More than 20,000 troops from the UK, the US, the Netherlands and six other nations are braving sub-20 Celsius temperatures, ice and heavy snow to aid Norway, which in the fictitious war game faces a limited incursion from the north. The 11 day drills are training forces to survive and operate in remote Arctic areas.

With Finland and Sweden seeking to join the alliance, that will see seven out of eight Arctic nations in NATO. That means greater collective air, naval and artillery power as well as territory with railway networks to transport troops and equipment in the event of a conflict.

That united front may also serve to fan the narrative from the Kremlin that NATO is seeking to encircle it, and prompt Russia to bolster its own military presence there — if its war drain in Ukraine allows it, that is.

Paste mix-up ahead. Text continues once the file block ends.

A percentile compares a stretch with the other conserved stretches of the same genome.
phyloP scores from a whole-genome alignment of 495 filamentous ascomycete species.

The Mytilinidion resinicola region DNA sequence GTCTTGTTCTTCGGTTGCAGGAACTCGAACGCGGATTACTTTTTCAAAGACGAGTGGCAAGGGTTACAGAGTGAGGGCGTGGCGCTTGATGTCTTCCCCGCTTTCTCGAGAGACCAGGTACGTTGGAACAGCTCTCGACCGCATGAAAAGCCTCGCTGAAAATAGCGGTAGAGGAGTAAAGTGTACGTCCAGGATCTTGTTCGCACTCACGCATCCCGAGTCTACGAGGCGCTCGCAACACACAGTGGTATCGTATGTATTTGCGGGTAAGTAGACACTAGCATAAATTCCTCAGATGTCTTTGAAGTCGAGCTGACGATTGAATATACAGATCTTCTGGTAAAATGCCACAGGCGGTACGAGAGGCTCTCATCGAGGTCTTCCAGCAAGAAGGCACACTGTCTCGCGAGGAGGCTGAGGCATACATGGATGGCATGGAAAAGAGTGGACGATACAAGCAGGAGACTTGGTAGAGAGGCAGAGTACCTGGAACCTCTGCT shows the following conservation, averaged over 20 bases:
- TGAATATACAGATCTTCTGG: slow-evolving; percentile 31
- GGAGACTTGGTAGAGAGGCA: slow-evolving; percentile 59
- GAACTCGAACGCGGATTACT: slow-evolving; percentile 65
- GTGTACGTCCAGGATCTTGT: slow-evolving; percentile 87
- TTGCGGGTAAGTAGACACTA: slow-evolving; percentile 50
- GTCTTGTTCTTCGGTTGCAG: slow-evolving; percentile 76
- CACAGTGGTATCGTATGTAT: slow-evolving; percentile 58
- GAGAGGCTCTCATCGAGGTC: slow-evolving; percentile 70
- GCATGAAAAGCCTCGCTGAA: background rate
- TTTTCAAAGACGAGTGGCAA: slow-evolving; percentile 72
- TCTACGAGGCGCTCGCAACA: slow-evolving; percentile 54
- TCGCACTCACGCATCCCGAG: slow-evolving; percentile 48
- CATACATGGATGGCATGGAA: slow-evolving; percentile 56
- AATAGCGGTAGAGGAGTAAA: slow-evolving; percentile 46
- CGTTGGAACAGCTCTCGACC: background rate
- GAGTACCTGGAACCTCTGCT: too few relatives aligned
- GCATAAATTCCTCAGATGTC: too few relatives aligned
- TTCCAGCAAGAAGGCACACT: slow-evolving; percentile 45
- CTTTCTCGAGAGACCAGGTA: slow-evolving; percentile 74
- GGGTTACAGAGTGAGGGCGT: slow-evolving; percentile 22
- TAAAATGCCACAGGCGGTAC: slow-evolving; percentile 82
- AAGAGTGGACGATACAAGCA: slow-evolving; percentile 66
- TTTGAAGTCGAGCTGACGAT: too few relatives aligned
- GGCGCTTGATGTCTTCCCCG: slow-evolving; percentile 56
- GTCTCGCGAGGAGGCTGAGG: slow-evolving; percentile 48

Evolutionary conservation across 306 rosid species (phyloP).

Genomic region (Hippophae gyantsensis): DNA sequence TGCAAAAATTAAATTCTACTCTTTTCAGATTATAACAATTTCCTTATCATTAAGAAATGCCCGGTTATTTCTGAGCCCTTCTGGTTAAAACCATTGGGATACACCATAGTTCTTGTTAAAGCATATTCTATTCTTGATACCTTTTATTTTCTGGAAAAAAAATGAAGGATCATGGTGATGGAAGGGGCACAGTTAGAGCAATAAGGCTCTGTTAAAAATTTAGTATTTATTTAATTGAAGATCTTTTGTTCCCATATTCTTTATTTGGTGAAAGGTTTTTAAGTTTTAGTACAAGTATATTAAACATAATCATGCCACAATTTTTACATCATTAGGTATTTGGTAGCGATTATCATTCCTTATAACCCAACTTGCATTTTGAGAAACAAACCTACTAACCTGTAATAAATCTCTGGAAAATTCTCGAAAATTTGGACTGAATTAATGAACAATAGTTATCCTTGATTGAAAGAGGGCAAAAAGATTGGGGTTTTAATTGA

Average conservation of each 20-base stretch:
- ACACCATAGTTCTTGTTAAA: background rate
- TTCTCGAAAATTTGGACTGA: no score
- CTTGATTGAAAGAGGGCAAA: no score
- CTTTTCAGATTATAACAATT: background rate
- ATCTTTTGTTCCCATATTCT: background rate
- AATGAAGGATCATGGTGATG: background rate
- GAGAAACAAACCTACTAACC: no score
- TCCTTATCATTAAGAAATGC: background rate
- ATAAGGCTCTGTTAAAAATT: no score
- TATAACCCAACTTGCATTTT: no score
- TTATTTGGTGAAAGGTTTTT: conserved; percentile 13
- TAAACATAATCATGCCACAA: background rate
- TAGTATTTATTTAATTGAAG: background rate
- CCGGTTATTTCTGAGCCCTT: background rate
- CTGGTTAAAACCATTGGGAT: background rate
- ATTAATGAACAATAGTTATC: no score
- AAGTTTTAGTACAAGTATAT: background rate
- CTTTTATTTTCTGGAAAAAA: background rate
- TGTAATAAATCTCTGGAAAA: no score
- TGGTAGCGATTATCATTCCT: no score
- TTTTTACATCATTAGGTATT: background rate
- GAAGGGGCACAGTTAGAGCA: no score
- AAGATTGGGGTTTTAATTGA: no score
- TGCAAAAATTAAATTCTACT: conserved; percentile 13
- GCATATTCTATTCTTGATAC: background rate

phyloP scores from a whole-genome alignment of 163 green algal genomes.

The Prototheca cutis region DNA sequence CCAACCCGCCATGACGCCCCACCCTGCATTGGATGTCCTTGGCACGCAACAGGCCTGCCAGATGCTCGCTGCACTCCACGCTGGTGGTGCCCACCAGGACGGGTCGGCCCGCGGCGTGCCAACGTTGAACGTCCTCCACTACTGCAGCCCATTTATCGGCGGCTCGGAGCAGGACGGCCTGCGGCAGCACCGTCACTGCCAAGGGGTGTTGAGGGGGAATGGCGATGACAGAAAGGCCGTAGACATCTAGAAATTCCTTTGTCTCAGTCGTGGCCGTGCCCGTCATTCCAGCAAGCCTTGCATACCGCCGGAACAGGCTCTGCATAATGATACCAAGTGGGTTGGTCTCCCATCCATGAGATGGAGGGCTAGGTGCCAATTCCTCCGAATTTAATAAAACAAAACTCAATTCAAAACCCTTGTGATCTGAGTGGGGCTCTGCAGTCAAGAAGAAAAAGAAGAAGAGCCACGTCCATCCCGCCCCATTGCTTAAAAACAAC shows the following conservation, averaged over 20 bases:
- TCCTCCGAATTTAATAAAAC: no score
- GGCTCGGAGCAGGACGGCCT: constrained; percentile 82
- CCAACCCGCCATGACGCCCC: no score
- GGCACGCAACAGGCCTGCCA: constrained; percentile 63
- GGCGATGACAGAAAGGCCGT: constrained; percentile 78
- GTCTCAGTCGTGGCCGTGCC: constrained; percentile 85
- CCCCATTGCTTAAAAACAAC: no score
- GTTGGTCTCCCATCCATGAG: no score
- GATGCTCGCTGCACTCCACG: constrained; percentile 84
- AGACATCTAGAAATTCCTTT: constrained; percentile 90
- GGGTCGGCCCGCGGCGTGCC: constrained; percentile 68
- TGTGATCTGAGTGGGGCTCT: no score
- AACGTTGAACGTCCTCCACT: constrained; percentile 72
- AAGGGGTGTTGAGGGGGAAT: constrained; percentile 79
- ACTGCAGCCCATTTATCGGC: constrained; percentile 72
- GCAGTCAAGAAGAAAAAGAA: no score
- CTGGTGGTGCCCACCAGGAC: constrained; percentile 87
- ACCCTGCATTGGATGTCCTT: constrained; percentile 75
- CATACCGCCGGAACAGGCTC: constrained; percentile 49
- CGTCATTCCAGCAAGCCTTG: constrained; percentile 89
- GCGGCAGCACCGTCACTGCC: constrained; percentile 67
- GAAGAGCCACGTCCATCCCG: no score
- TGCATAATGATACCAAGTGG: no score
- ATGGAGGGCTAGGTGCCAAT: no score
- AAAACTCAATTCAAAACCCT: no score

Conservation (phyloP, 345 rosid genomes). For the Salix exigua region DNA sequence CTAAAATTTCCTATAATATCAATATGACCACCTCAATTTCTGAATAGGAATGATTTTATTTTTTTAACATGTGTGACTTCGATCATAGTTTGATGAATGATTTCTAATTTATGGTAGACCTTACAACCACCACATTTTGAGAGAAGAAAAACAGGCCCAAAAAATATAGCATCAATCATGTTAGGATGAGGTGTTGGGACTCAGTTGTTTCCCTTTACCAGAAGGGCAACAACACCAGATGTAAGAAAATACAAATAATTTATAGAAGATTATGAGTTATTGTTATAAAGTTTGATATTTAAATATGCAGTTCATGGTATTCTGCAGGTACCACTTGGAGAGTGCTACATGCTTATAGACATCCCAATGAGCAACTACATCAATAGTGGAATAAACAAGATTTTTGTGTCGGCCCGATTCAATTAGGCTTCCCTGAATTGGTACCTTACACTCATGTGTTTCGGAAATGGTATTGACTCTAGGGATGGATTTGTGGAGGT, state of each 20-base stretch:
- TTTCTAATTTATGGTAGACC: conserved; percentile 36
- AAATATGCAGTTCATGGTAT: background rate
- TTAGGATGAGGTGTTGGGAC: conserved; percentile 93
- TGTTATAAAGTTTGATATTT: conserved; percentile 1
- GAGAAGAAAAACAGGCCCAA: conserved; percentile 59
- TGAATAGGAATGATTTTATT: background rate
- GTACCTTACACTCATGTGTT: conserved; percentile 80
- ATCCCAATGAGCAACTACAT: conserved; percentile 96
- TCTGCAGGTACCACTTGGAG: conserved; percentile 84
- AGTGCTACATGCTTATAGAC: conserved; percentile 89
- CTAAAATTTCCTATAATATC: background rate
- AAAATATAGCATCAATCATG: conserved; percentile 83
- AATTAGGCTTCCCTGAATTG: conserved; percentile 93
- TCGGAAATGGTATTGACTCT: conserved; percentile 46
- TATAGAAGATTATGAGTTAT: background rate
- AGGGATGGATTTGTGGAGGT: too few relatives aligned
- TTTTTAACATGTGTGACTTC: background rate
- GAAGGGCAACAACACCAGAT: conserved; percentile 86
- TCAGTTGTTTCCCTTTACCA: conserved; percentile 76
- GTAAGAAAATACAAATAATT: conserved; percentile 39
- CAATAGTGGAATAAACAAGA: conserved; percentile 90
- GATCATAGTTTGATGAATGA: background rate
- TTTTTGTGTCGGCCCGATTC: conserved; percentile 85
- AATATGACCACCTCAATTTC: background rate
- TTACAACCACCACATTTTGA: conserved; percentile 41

“If Russia wants to be a great power, if Russia wants to have a credible nuclear deterrent, if Russia wants to be in control of the immediate security environment in Northern Europe and also in the Arctic, it needs to have a very strong security and military position in the Arctic,” said Andreas Østhagen, a senior researcher at the Fridtjof Nansen Institute in Norway. “That’s not going to go away — it’s probably just going to increase once Sweden and Finland join NATO.”

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An area of particular interest is the so-called Greenland-Iceland-UK gap, through which Russian vessels need to pass to access the Atlantic Ocean. Once there, Putin’s forces could potentially disrupt commercial shipping or cut off military supply lines for the US to send reinforcements to Europe. Sabotaging underwater Transatlantic data cables could inflict widespread damage.